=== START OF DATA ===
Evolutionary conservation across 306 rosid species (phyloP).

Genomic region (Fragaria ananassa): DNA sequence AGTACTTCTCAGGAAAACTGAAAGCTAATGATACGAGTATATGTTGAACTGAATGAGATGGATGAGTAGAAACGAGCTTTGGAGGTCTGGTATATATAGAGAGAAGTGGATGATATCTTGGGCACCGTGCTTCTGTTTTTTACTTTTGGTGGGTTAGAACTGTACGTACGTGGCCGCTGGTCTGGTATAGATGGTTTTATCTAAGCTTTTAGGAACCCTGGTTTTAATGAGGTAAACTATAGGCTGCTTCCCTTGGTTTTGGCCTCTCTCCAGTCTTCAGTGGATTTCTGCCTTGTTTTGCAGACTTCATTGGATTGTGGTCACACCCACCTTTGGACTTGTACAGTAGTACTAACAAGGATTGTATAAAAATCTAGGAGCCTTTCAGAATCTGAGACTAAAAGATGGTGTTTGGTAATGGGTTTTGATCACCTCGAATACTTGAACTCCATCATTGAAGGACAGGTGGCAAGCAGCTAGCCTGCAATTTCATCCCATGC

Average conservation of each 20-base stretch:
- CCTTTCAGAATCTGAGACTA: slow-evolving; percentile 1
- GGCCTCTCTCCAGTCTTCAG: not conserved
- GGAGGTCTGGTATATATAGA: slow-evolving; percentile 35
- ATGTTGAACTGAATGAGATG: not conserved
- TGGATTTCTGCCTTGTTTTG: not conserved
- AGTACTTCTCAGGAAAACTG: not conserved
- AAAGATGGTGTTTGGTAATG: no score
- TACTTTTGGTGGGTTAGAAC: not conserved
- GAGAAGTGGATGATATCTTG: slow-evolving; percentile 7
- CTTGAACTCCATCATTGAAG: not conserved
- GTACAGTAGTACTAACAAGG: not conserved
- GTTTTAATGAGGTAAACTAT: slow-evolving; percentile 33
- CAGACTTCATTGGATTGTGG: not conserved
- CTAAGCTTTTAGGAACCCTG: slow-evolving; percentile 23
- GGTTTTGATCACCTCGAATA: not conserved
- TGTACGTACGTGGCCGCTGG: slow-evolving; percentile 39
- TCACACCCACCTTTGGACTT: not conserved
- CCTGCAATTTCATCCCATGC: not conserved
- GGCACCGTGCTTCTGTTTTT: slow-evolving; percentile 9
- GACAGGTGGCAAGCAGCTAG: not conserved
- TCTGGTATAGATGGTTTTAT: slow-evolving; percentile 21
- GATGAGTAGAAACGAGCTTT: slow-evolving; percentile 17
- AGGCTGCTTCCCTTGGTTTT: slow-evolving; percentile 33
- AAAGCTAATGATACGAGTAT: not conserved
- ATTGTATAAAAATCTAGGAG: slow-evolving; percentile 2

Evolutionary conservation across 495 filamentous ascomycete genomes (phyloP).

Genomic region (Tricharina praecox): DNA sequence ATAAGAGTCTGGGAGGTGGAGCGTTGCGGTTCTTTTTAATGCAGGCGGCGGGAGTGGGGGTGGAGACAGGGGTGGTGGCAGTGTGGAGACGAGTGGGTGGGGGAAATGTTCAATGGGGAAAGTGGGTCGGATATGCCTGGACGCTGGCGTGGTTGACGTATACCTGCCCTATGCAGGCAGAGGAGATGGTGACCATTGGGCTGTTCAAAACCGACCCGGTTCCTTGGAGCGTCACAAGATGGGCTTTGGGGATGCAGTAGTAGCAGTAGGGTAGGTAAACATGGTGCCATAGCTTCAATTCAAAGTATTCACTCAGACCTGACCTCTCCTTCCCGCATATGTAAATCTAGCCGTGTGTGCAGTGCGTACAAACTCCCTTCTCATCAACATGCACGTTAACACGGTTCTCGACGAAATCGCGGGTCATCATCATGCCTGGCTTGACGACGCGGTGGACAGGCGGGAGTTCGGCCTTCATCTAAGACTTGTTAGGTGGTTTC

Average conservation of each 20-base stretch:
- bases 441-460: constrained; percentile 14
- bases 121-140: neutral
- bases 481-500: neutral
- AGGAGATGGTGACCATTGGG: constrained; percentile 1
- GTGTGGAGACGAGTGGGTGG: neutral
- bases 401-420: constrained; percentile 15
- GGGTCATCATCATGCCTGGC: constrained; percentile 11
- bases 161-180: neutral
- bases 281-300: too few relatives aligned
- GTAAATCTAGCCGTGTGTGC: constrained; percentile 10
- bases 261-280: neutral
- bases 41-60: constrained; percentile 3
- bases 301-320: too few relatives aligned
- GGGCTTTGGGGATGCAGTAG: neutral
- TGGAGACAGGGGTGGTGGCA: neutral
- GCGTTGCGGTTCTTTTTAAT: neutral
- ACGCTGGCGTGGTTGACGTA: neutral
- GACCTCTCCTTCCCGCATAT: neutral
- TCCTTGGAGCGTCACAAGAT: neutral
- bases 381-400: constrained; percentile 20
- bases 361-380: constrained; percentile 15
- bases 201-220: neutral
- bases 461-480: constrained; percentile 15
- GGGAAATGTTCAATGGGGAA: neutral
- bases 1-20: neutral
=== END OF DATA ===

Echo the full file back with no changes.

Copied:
Evolutionary conservation across 306 rosid species (phyloP).

Genomic region (Fragaria ananassa): DNA sequence AGTACTTCTCAGGAAAACTGAAAGCTAATGATACGAGTATATGTTGAACTGAATGAGATGGATGAGTAGAAACGAGCTTTGGAGGTCTGGTATATATAGAGAGAAGTGGATGATATCTTGGGCACCGTGCTTCTGTTTTTTACTTTTGGTGGGTTAGAACTGTACGTACGTGGCCGCTGGTCTGGTATAGATGGTTTTATCTAAGCTTTTAGGAACCCTGGTTTTAATGAGGTAAACTATAGGCTGCTTCCCTTGGTTTTGGCCTCTCTCCAGTCTTCAGTGGATTTCTGCCTTGTTTTGCAGACTTCATTGGATTGTGGTCACACCCACCTTTGGACTTGTACAGTAGTACTAACAAGGATTGTATAAAAATCTAGGAGCCTTTCAGAATCTGAGACTAAAAGATGGTGTTTGGTAATGGGTTTTGATCACCTCGAATACTTGAACTCCATCATTGAAGGACAGGTGGCAAGCAGCTAGCCTGCAATTTCATCCCATGC

Average conservation of each 20-base stretch:
- CCTTTCAGAATCTGAGACTA: slow-evolving; percentile 1
- GGCCTCTCTCCAGTCTTCAG: not conserved
- GGAGGTCTGGTATATATAGA: slow-evolving; percentile 35
- ATGTTGAACTGAATGAGATG: not conserved
- TGGATTTCTGCCTTGTTTTG: not conserved
- AGTACTTCTCAGGAAAACTG: not conserved
- AAAGATGGTGTTTGGTAATG: no score
- TACTTTTGGTGGGTTAGAAC: not conserved
- GAGAAGTGGATGATATCTTG: slow-evolving; percentile 7
- CTTGAACTCCATCATTGAAG: not conserved
- GTACAGTAGTACTAACAAGG: not conserved
- GTTTTAATGAGGTAAACTAT: slow-evolving; percentile 33
- CAGACTTCATTGGATTGTGG: not conserved
- CTAAGCTTTTAGGAACCCTG: slow-evolving; percentile 23
- GGTTTTGATCACCTCGAATA: not conserved
- TGTACGTACGTGGCCGCTGG: slow-evolving; percentile 39
- TCACACCCACCTTTGGACTT: not conserved
- CCTGCAATTTCATCCCATGC: not conserved
- GGCACCGTGCTTCTGTTTTT: slow-evolving; percentile 9
- GACAGGTGGCAAGCAGCTAG: not conserved
- TCTGGTATAGATGGTTTTAT: slow-evolving; percentile 21
- GATGAGTAGAAACGAGCTTT: slow-evolving; percentile 17
- AGGCTGCTTCCCTTGGTTTT: slow-evolving; percentile 33
- AAAGCTAATGATACGAGTAT: not conserved
- ATTGTATAAAAATCTAGGAG: slow-evolving; percentile 2

Evolutionary conservation across 495 filamentous ascomycete genomes (phyloP).

Genomic region (Tricharina praecox): DNA sequence ATAAGAGTCTGGGAGGTGGAGCGTTGCGGTTCTTTTTAATGCAGGCGGCGGGAGTGGGGGTGGAGACAGGGGTGGTGGCAGTGTGGAGACGAGTGGGTGGGGGAAATGTTCAATGGGGAAAGTGGGTCGGATATGCCTGGACGCTGGCGTGGTTGACGTATACCTGCCCTATGCAGGCAGAGGAGATGGTGACCATTGGGCTGTTCAAAACCGACCCGGTTCCTTGGAGCGTCACAAGATGGGCTTTGGGGATGCAGTAGTAGCAGTAGGGTAGGTAAACATGGTGCCATAGCTTCAATTCAAAGTATTCACTCAGACCTGACCTCTCCTTCCCGCATATGTAAATCTAGCCGTGTGTGCAGTGCGTACAAACTCCCTTCTCATCAACATGCACGTTAACACGGTTCTCGACGAAATCGCGGGTCATCATCATGCCTGGCTTGACGACGCGGTGGACAGGCGGGAGTTCGGCCTTCATCTAAGACTTGTTAGGTGGTTTC

Average conservation of each 20-base stretch:
- bases 441-460: constrained; percentile 14
- bases 121-140: neutral
- bases 481-500: neutral
- AGGAGATGGTGACCATTGGG: constrained; percentile 1
- GTGTGGAGACGAGTGGGTGG: neutral
- bases 401-420: constrained; percentile 15
- GGGTCATCATCATGCCTGGC: constrained; percentile 11
- bases 161-180: neutral
- bases 281-300: too few relatives aligned
- GTAAATCTAGCCGTGTGTGC: constrained; percentile 10
- bases 261-280: neutral
- bases 41-60: constrained; percentile 3
- bases 301-320: too few relatives aligned
- GGGCTTTGGGGATGCAGTAG: neutral
- TGGAGACAGGGGTGGTGGCA: neutral
- GCGTTGCGGTTCTTTTTAAT: neutral
- ACGCTGGCGTGGTTGACGTA: neutral
- GACCTCTCCTTCCCGCATAT: neutral
- TCCTTGGAGCGTCACAAGAT: neutral
- bases 381-400: constrained; percentile 20
- bases 361-380: constrained; percentile 15
- bases 201-220: neutral
- bases 461-480: constrained; percentile 15
- GGGAAATGTTCAATGGGGAA: neutral
- bases 1-20: neutral